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A Fyre Festival caterer, who says she lost her life savings by working the event, has received more than $160,000 in donations from well-wishers via a GoFundMe campaign.
In a new Netflix documentary chronicling the shambles of the 2017 festival, Bahamas restaurateur Maryann Rolle claims she was left broke after helping feed stranded attendees amid the chaos.
After the documentary Fyre: The Greatest Party That Never Happened was released, Rolle started a fundraising page and has since surpassed her $123,000 goal by more than $43,000.
“It has been an unforgettable experience catering to the organizers of Fyre Festival,” Rolle wrote on her campaign page, before explaining what went down. “Back in April 2017, I pushed myself to the limit catering no less than a 1,000 meals per day. Breakfast, lunch and dinner were all prepared and delivered by Exuma Point to Coco Plum Beach and Roker’s Point where the main events were scheduled to take place. Organizers would also visit my Exuma Point location to enjoy the prepared meals.”
“Fyre Fest organizers were also checked into all the rooms at Exuma Point Resort,” she continued. “As I make this plea it’s hard to believe and embarrassing to admit that I was not paid …. I was left in a big hole! My life was changed forever, and my credit was ruined by Fyre Fest. My only resource today is to appeal for help. There is an old saying that goes ‘bad publicity is better than no publicity’ and I pray that whoever reads this plea is able to assist.”
The largest contribution was $20,000 and came from Elliot Tebele -- creator of the popular Instagram account and digital marking agency F**kJerry -- who also worked at the festival. Another $10,000 donation was made in F**kJerry's name.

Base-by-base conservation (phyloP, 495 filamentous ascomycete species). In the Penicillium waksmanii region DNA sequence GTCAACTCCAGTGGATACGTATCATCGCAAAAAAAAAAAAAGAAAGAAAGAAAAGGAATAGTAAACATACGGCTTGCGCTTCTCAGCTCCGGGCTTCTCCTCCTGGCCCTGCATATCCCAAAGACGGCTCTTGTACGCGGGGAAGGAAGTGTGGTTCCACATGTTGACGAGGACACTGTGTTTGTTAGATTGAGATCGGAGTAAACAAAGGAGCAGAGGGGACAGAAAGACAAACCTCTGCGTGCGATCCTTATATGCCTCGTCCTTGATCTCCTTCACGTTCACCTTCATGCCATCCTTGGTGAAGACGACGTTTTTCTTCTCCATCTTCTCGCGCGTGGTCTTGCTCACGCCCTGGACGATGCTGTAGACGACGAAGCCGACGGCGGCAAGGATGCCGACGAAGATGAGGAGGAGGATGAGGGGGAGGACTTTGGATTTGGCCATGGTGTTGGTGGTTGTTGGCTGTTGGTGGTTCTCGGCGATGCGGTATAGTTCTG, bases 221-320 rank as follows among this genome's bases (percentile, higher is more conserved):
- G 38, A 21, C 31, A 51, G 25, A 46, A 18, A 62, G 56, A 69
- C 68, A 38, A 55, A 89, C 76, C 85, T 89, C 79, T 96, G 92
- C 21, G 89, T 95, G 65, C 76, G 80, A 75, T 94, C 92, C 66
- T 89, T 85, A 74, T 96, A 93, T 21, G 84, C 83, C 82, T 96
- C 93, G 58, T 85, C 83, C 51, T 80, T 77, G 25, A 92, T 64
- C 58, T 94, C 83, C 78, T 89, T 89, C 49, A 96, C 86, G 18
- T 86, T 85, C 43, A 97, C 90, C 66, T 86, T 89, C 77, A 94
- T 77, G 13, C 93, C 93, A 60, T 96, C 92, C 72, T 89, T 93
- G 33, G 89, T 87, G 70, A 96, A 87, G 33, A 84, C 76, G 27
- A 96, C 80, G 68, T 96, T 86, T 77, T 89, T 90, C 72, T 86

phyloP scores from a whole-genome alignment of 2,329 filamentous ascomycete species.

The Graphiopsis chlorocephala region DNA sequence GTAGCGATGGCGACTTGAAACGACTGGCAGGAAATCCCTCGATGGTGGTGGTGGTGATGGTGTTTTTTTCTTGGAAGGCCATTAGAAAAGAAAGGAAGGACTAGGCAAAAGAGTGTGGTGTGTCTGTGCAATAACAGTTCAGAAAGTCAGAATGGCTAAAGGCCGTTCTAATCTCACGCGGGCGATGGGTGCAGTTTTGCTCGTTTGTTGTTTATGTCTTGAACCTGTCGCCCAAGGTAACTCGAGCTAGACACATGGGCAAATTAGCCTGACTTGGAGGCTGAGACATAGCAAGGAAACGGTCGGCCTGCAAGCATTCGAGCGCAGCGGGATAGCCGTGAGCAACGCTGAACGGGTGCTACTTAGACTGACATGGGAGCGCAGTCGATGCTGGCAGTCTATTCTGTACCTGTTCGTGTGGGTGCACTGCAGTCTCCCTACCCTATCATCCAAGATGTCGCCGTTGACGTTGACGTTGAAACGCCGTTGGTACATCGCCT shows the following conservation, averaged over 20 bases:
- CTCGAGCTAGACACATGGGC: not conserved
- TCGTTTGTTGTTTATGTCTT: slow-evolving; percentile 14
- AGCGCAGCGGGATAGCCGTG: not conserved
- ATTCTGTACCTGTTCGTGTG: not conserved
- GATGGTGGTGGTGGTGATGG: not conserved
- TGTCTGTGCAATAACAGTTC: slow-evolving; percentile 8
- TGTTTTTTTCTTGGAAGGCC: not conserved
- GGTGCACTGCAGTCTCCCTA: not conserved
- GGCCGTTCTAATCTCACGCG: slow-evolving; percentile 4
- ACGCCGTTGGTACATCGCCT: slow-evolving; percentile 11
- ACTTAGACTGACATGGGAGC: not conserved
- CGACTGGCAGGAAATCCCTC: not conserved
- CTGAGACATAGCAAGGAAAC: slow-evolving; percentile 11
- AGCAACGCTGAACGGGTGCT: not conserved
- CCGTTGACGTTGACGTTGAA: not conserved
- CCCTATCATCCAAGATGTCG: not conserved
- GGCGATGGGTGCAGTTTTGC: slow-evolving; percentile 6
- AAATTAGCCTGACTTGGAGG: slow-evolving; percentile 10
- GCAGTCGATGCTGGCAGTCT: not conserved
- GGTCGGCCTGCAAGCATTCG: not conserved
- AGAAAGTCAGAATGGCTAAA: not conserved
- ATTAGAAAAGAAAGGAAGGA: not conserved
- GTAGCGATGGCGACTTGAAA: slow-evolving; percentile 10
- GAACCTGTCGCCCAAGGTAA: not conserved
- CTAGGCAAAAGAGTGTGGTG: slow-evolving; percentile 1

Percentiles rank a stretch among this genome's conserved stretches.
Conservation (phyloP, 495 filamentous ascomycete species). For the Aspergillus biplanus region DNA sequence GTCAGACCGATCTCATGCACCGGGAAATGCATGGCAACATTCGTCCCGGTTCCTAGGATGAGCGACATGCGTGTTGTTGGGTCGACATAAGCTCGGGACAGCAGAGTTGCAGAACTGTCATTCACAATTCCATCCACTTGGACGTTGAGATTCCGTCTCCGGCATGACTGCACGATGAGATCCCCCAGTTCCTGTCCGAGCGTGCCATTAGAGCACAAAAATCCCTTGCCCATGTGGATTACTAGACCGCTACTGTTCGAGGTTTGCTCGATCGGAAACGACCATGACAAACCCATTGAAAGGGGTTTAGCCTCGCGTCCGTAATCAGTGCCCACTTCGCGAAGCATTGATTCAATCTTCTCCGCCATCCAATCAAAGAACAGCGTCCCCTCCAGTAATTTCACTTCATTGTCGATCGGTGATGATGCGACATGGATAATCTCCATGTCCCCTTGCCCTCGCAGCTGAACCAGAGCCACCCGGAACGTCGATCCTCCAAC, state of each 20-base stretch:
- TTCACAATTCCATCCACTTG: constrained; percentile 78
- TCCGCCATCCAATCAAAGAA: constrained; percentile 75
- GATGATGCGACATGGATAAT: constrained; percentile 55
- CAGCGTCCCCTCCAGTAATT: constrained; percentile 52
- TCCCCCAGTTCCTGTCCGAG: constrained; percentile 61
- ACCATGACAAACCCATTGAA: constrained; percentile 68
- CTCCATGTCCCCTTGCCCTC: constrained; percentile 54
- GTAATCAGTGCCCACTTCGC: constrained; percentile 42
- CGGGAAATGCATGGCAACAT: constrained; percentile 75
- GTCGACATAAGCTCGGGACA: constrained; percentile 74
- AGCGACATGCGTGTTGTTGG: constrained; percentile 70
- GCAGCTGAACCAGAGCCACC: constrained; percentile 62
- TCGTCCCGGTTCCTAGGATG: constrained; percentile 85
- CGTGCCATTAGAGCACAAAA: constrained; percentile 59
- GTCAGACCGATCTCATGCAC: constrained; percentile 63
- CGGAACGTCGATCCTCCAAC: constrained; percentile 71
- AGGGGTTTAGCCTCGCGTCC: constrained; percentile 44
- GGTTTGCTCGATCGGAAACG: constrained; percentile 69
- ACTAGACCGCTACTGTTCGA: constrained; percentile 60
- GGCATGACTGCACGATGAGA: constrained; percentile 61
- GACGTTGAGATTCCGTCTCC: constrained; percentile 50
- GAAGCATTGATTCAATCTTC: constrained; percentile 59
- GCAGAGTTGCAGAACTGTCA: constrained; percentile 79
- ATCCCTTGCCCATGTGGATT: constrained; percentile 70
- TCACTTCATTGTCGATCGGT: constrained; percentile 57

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The drama -- which has also been highlighted in Hulu’s new Fyre Fraud documentary -- saw guests turn up to Great Exuma Island in the Bahamas expecting a luxury music festival, only to find an unfinished site, tents dismantled, poor staffing, gourmet meals replaced by sandwiches and closing headliner Blink 182 subsequently cancelling their performance.
Several attendees filed lawsuits, while Billy McFarland, who co-founded the event with rapper Ja Rule, was sentenced to six years in federal prison for wire fraud and using fake documents to attract $26 million from investors.
Meanwhile, Ja Rule expressed his sympathy for Rolle on social media.
“My heart goes out to this lovely lady … MaryAnn Rolle we’ve never met but I’m devastated that something that was meant to be amazing, turn out to be such a disaster and hurt so many ppl…” wrote the musician, who claims he was also a victim of the festival and was “hustled, scammed, bamboozled, hood winked, lead astray.” “SORRY to anyone who has been negatively effected by the festival… Rule.”